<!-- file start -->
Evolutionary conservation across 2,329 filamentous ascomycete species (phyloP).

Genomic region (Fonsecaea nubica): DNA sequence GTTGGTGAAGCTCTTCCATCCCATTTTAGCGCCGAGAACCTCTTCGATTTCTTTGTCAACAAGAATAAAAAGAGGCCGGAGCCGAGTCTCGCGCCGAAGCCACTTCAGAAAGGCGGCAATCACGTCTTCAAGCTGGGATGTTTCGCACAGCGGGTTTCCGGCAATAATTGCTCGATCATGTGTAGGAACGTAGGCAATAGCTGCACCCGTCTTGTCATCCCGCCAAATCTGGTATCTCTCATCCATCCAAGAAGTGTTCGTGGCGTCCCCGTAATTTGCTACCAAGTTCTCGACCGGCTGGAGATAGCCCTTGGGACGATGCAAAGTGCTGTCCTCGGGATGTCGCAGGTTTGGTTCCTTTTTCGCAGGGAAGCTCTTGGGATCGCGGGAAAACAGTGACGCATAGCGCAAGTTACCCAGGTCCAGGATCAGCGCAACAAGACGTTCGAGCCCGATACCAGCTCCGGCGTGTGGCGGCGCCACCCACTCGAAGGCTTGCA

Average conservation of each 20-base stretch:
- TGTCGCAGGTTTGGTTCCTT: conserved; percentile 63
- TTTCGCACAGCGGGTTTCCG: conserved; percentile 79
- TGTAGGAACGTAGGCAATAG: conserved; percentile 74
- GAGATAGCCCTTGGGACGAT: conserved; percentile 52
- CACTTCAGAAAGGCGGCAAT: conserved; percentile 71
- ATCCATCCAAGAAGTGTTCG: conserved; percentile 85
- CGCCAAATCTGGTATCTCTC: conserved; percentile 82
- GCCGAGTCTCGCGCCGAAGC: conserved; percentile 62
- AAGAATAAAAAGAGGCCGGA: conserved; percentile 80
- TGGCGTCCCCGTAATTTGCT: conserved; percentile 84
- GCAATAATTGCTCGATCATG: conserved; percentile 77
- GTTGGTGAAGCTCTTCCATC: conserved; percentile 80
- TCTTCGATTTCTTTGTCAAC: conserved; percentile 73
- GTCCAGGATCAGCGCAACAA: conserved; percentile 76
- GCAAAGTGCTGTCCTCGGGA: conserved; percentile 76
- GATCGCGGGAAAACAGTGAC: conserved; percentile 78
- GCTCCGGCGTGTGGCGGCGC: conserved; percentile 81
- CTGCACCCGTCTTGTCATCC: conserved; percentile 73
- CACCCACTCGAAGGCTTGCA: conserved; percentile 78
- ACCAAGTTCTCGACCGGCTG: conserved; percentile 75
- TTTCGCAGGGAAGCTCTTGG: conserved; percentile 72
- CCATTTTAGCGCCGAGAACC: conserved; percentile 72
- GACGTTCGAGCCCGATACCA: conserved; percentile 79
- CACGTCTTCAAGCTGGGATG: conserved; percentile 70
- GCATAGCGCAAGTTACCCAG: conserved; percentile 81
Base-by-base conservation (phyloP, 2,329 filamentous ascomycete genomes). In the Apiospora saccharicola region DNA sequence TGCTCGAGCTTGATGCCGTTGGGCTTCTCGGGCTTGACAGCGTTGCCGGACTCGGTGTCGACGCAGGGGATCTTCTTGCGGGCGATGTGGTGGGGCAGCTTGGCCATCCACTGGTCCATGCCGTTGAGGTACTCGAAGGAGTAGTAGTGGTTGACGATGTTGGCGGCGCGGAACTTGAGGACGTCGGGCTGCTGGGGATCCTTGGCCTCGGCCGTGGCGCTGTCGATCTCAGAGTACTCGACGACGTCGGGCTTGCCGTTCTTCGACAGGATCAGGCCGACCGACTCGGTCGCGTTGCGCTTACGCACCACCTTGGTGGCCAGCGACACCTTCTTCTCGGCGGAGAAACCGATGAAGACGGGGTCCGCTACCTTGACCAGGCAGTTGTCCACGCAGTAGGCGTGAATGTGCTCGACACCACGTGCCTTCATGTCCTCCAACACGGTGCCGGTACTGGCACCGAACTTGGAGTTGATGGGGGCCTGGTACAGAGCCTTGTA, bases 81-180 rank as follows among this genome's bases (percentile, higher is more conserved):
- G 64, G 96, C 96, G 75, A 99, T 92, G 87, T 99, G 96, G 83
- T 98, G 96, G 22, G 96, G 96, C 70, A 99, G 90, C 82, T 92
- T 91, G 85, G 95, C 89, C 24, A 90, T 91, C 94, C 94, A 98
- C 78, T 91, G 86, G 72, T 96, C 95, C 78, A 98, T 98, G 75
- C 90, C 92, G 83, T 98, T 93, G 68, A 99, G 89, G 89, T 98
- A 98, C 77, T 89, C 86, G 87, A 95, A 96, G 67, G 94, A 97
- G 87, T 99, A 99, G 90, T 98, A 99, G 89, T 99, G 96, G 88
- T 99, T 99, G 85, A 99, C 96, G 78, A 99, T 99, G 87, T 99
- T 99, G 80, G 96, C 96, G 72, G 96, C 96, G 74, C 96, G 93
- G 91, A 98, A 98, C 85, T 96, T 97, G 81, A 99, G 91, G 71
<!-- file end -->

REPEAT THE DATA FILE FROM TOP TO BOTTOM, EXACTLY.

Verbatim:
Evolutionary conservation across 2,329 filamentous ascomycete species (phyloP).

Genomic region (Fonsecaea nubica): DNA sequence GTTGGTGAAGCTCTTCCATCCCATTTTAGCGCCGAGAACCTCTTCGATTTCTTTGTCAACAAGAATAAAAAGAGGCCGGAGCCGAGTCTCGCGCCGAAGCCACTTCAGAAAGGCGGCAATCACGTCTTCAAGCTGGGATGTTTCGCACAGCGGGTTTCCGGCAATAATTGCTCGATCATGTGTAGGAACGTAGGCAATAGCTGCACCCGTCTTGTCATCCCGCCAAATCTGGTATCTCTCATCCATCCAAGAAGTGTTCGTGGCGTCCCCGTAATTTGCTACCAAGTTCTCGACCGGCTGGAGATAGCCCTTGGGACGATGCAAAGTGCTGTCCTCGGGATGTCGCAGGTTTGGTTCCTTTTTCGCAGGGAAGCTCTTGGGATCGCGGGAAAACAGTGACGCATAGCGCAAGTTACCCAGGTCCAGGATCAGCGCAACAAGACGTTCGAGCCCGATACCAGCTCCGGCGTGTGGCGGCGCCACCCACTCGAAGGCTTGCA

Average conservation of each 20-base stretch:
- TGTCGCAGGTTTGGTTCCTT: conserved; percentile 63
- TTTCGCACAGCGGGTTTCCG: conserved; percentile 79
- TGTAGGAACGTAGGCAATAG: conserved; percentile 74
- GAGATAGCCCTTGGGACGAT: conserved; percentile 52
- CACTTCAGAAAGGCGGCAAT: conserved; percentile 71
- ATCCATCCAAGAAGTGTTCG: conserved; percentile 85
- CGCCAAATCTGGTATCTCTC: conserved; percentile 82
- GCCGAGTCTCGCGCCGAAGC: conserved; percentile 62
- AAGAATAAAAAGAGGCCGGA: conserved; percentile 80
- TGGCGTCCCCGTAATTTGCT: conserved; percentile 84
- GCAATAATTGCTCGATCATG: conserved; percentile 77
- GTTGGTGAAGCTCTTCCATC: conserved; percentile 80
- TCTTCGATTTCTTTGTCAAC: conserved; percentile 73
- GTCCAGGATCAGCGCAACAA: conserved; percentile 76
- GCAAAGTGCTGTCCTCGGGA: conserved; percentile 76
- GATCGCGGGAAAACAGTGAC: conserved; percentile 78
- GCTCCGGCGTGTGGCGGCGC: conserved; percentile 81
- CTGCACCCGTCTTGTCATCC: conserved; percentile 73
- CACCCACTCGAAGGCTTGCA: conserved; percentile 78
- ACCAAGTTCTCGACCGGCTG: conserved; percentile 75
- TTTCGCAGGGAAGCTCTTGG: conserved; percentile 72
- CCATTTTAGCGCCGAGAACC: conserved; percentile 72
- GACGTTCGAGCCCGATACCA: conserved; percentile 79
- CACGTCTTCAAGCTGGGATG: conserved; percentile 70
- GCATAGCGCAAGTTACCCAG: conserved; percentile 81
Base-by-base conservation (phyloP, 2,329 filamentous ascomycete genomes). In the Apiospora saccharicola region DNA sequence TGCTCGAGCTTGATGCCGTTGGGCTTCTCGGGCTTGACAGCGTTGCCGGACTCGGTGTCGACGCAGGGGATCTTCTTGCGGGCGATGTGGTGGGGCAGCTTGGCCATCCACTGGTCCATGCCGTTGAGGTACTCGAAGGAGTAGTAGTGGTTGACGATGTTGGCGGCGCGGAACTTGAGGACGTCGGGCTGCTGGGGATCCTTGGCCTCGGCCGTGGCGCTGTCGATCTCAGAGTACTCGACGACGTCGGGCTTGCCGTTCTTCGACAGGATCAGGCCGACCGACTCGGTCGCGTTGCGCTTACGCACCACCTTGGTGGCCAGCGACACCTTCTTCTCGGCGGAGAAACCGATGAAGACGGGGTCCGCTACCTTGACCAGGCAGTTGTCCACGCAGTAGGCGTGAATGTGCTCGACACCACGTGCCTTCATGTCCTCCAACACGGTGCCGGTACTGGCACCGAACTTGGAGTTGATGGGGGCCTGGTACAGAGCCTTGTA, bases 81-180 rank as follows among this genome's bases (percentile, higher is more conserved):
- G 64, G 96, C 96, G 75, A 99, T 92, G 87, T 99, G 96, G 83
- T 98, G 96, G 22, G 96, G 96, C 70, A 99, G 90, C 82, T 92
- T 91, G 85, G 95, C 89, C 24, A 90, T 91, C 94, C 94, A 98
- C 78, T 91, G 86, G 72, T 96, C 95, C 78, A 98, T 98, G 75
- C 90, C 92, G 83, T 98, T 93, G 68, A 99, G 89, G 89, T 98
- A 98, C 77, T 89, C 86, G 87, A 95, A 96, G 67, G 94, A 97
- G 87, T 99, A 99, G 90, T 98, A 99, G 89, T 99, G 96, G 88
- T 99, T 99, G 85, A 99, C 96, G 78, A 99, T 99, G 87, T 99
- T 99, G 80, G 96, C 96, G 72, G 96, C 96, G 74, C 96, G 93
- G 91, A 98, A 98, C 85, T 96, T 97, G 81, A 99, G 91, G 71